We discussed what the vibes of this environment did with us. Both we said: it feels like Paris, New York. Being a senior citizen I felt envious of the young people who work in this dynamic world and wished I could turn back the clock and take part in it.
There were other parts of Amsterdam to visit today so this was all for now: New Amsterdam! And back home a new computer to install!

Friday, 26 February 2016

Monograms and hem stitches

Picture from Google
Together  - a foursome of  creative friends -  we take it in turn to cook for each other. Once we used to be very creative. These days we freak out over Easter and Christmas floral decorations only. Being busy and being occupied with all kinds of things we generally meet up over dinner, catch up on our lives, gossip a little bit, and have a good glass of wine to go with the lovely food we cook for each other.

Is it not great that an invitation for a Chinese hotpot dinner can be the inspiration for a post on my blog?!

So, it was party time yesterday. My friend nicely laid the table with inherited table linen with hand embroidered monograms. Her aunt would have been so proud to see it being used on the table. It is machine hem stitched, but the monograms ‘RV’ are done by hand. It gives such a personal touch to the linen.

Draw work or hem stitching is one of my favourite techniques to use on hand embroidered table cloths. My Easter, Christmas and summer linens all have various handstitched hems. 

This small sampler, using an embroidery book as a guide when I first made it, is an inspiration on next projects. Maybe it should be framed, instead of being kept as a bookmark in the embroidery book?

  The picture below is of a placemat made by ladies who work for ‘Arbeid Adelt’, a group of women who make beautiful items in aid of charity. Just a drawn hem and just a few rows of embroidery make this item delightful to use, either on the breakfast table or on a tray.

Monday, 15 February 2016

At the exhibition

Although the exhibition was nearly a year ago, it is still nice to show you today a few things that really caught my eye. Don't you think it is an adorable little baby bed? Such a gorgeous quilt cover and lace trimmed sheet! It is part of the museum farm's permanent exhibition. The little quilt certainly holds Hanneke's signature by the looks of the choice of colour and the way it has been quilted.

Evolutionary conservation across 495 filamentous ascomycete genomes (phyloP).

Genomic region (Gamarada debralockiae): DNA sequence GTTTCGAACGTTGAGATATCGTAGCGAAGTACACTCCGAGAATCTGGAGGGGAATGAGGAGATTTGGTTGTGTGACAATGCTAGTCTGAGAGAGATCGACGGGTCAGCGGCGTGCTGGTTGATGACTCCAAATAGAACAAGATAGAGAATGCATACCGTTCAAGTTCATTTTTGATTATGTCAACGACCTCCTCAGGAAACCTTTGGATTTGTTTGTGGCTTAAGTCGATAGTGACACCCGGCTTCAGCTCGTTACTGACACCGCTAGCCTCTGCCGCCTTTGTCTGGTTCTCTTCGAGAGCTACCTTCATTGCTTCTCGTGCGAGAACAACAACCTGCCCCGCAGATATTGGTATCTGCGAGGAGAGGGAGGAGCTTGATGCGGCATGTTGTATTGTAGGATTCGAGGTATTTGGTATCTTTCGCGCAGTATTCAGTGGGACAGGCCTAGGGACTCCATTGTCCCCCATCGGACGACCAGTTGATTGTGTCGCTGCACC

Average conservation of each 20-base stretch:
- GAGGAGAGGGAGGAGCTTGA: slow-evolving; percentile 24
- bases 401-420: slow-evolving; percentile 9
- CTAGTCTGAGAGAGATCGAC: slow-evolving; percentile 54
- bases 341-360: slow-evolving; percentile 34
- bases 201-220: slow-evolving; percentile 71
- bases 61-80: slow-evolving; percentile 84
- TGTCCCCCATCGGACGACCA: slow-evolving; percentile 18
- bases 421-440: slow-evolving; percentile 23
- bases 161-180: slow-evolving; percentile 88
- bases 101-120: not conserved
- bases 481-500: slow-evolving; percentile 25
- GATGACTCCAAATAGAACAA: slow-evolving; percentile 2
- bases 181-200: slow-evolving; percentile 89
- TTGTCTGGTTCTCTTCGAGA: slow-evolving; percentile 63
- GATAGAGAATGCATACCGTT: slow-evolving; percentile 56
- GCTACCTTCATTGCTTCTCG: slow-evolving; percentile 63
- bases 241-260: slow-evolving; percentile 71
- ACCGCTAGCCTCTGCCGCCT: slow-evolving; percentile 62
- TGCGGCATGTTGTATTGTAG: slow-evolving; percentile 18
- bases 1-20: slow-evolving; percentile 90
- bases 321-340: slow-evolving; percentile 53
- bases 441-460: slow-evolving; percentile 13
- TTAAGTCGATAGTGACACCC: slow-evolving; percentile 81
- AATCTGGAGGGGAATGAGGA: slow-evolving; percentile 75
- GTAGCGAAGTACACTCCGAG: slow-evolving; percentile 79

The changing exhibitions are on the first floor, which they call the 'hay stack'. I just love the place and the environment.

As a dachshund lover I truly admired the quilt below, giving away the character of a dachshund so well. Our dachsie tends to lie in his basket and observe us just like the one pictured in the block. Cheeky little devils, but so affectionate and so adorable and therefore  so worthwhile to design and make a quilt on.

'De teckeltjes Quilt' by Betty Lexmond, pattern by Wendy Vosters

Frogs are plentiful in our pond, so the pattern of the quilt below came home with me during my visit to Hanneke's atelier, after having seen it in her summer house and at this exhibition. My mind started spinning on my scraps, nevertheless it was an excuse to say 'I am a bit low on my greens' - and an invitation to stock up and get some batiks. We have plans on a summer house on a spot where we can sit in the sunset. This quilt would do so nicely on one of the walls.

A nicely worked out QNM pattern, by Hanneke
My oh my, women around the world are so creative - I come across such beauties everyday, both in real life and on internet. At the moment I keep my plans on small projects only.